China Property Market VisionOwing to the slowdown in economic growth, weakening external demand and persistent implementation of stringent controls over the residential market, China’s property market got a rough start in the year of 2012, with nationwide home sales in the first four months tumbling nearly 12% on a yearly basis. However, in the wake of the weaker-than-expected GDP growth rate of 7.6% in Q2 2012 (the lowest in 3 years), which had exacerbated fears of a hard landing of the economy, the Chinese Government in mid-2012 started to fine-tune her housing policies in order to bolster the market sentiment. These included back-to-back interest rate cuts in June and July, three reductions in Reserve Requirement Ratio since late 2011, as well as the provision of preferential mortgage rates for first-time homebuyers. As a result, the buying sentiment in the property market was gradually improved and home prices began to bottom out in the second half of the year. In December, the average home price observed its first year-on-year increase over the past nine months, according to data from China Index Academy.

Entering 2013, the new leadership of China is expected to inherit all the existing housing measures, and it will continue its effort to support housing demand from low income households and first-time homebuyers. In mid-December, the Government issued a statement following a two-day Central Economic Work Conference in Beijing, reiterating her determination to build more affordable housings, as well as to push forward urbanisation and boost both public and private investment. About 6 million of affordable housing units will start construction in 2013 and 4.6 million units will be completed within this year, said Jiang Weixin, the Housing and Urban-Rural Development Minister.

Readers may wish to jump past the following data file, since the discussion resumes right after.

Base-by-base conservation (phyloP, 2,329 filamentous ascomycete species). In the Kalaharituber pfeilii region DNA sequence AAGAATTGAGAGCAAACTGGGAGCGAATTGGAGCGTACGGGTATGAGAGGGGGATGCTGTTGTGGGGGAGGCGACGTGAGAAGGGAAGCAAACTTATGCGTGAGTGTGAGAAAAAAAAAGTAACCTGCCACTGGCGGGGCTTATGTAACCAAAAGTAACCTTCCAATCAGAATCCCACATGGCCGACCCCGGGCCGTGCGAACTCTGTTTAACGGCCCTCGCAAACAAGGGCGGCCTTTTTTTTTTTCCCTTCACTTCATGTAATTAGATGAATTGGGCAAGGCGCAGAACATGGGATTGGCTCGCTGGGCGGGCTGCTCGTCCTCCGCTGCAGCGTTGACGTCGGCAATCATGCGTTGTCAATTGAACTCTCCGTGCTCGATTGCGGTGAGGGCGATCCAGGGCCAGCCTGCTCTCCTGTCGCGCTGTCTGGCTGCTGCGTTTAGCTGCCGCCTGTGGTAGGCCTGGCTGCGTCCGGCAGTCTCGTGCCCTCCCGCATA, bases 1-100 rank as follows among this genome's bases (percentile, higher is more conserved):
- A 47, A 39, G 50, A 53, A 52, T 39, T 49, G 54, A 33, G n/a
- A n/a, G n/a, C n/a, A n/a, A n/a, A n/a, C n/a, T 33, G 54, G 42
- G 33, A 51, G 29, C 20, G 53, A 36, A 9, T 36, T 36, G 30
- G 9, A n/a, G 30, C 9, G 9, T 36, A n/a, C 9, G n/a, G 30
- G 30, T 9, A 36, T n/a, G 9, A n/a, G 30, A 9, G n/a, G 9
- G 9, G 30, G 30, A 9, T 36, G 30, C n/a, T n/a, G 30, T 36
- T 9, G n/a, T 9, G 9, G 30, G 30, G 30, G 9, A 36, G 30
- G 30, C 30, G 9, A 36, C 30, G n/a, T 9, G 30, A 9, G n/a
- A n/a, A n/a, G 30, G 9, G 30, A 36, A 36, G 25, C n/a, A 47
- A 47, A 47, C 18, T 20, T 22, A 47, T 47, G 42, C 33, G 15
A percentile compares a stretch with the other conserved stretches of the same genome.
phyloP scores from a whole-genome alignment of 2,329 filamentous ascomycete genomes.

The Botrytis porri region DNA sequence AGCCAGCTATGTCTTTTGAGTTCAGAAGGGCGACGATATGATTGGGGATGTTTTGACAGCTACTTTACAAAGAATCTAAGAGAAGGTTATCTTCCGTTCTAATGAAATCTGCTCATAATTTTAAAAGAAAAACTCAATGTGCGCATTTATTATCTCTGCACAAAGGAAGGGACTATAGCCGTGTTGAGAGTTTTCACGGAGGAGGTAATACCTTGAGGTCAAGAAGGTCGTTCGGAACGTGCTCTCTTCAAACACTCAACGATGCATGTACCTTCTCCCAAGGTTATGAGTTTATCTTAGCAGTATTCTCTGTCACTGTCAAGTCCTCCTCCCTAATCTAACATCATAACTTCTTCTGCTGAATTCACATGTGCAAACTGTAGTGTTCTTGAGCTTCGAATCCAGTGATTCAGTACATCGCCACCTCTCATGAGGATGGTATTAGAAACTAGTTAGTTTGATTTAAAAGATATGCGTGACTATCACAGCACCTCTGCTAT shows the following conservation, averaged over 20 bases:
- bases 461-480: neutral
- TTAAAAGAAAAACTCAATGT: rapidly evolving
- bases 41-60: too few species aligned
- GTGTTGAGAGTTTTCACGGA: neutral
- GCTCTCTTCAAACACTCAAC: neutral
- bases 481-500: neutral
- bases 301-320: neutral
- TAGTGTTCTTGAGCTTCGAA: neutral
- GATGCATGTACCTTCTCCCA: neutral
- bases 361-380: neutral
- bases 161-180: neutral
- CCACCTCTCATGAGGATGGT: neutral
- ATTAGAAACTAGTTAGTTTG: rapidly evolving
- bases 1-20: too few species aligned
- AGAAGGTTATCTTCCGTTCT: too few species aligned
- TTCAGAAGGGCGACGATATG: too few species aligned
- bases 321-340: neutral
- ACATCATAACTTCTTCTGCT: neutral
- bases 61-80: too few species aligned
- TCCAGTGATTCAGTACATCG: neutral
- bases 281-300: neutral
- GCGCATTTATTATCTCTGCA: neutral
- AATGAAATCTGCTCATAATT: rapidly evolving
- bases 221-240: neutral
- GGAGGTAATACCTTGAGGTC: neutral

Some recent statistics also show signs of improvement in the Chinese economy. HSBC Flash Purchasing Manager’s Index (PMI) in December reached a 19-month high at 51.5, after 50.5 in November, indicating a two straight months of expansion in the manufacturing sector. China’s GDP growth, on the other hand, is estimated to rebound to 7.8% in Q4 2012 from Q3’s 7.4%, according to a Reuters poll.

As the Chinese economy gradually stabilises and home sales continue to rebound, more economists forecast a brighter outlook for the property market in 2013. Another market report expects China’s home prices may further climb up by 3% to 5% this year. In a recent survey conducted by China Academy of Social Science (CASS) among over 100 economists and entrepreneurs, nearly 60% of respondents hold optimistic views for property market in 2013. Nevertheless, a massive rebound across the country is unlikely to be seen, given the current housing measures which are believed to remain the same.